Autonomy of the Pennsylvania Patient Safety Authority In Jeopardy?
Last week, we reported on the Pennsylvania Patient Safety Authority’s poster campaign, which was aimed at giving healthcare providers and patients information on how they can be more engaged with each other. The future of the Authority, which collects reports of medical errors and near errors in an attempt to prevent mistakes in the future, seems to be in jeopardy due to Gov. Tom Corbett’s proposed budget plan, which would fold the Authority, as well as the Pennsylvania Health Care Cost Containment Council, into the state Department of Health.
Earlier this month, the Authority’s board adopted a resolution calling on Corbett and the General Assembly to leave it alone, saying the consolidation would diminish its information collection and education. Other critics of Corbett’s proposal fear that the consolidation threatens to compromise the agencies’ public missions and make them subject to political influence.
The Authority’s board members also noted that the Authority does not spend taxpayer money – it is funded by assessments on hospitals and other health care providers, an arrangement approved 10 years ago. The Cost Containment Council, which provides data on outcomes for specific hospitals and other health care providers to identify the most effective and efficient within their fields, receives 2.6 million a year from the state, which amounts to about 0.01 percent of the state’s $27.14 billion proposed budget.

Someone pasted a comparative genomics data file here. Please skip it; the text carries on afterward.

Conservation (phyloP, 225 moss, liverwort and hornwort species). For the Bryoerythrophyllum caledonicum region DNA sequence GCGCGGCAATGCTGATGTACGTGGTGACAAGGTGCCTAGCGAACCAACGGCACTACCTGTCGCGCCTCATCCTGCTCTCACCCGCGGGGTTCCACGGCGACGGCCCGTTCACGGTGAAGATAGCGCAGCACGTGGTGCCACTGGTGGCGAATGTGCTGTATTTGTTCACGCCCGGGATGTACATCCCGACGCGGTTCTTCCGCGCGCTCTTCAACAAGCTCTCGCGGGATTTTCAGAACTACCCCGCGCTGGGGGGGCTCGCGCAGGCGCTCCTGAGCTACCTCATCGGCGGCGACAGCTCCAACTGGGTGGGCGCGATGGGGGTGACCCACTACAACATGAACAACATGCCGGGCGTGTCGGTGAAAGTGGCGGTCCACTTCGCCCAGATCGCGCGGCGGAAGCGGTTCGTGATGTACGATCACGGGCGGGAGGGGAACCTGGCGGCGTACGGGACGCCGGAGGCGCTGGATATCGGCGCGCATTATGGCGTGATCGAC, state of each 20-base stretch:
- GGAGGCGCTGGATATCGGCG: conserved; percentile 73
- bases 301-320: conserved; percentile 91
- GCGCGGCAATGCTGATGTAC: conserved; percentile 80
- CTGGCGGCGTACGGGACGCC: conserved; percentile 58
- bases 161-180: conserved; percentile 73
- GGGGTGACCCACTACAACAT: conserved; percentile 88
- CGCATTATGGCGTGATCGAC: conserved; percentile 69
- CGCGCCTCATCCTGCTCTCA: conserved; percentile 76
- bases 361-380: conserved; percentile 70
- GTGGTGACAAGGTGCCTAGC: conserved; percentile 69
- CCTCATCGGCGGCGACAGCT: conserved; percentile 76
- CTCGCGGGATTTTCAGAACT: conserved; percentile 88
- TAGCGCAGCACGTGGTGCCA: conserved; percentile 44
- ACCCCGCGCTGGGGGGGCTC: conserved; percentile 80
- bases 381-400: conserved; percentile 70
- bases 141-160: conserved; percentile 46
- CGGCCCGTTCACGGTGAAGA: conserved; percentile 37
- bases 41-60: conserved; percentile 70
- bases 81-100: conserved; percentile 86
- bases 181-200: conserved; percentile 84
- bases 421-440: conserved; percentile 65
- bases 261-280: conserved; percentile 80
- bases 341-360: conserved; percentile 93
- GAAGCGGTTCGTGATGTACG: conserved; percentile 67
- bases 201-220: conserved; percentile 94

Safe and cost-effective health care should be a priority for every Pennsylvanian. Hospitals, doctors, and trial lawyers all agree that independent outside monitoring improves service delivery for hospitals, health care professionals, and patients. We will keep you posted on developments as the consolidation plan continues to go through the budget process.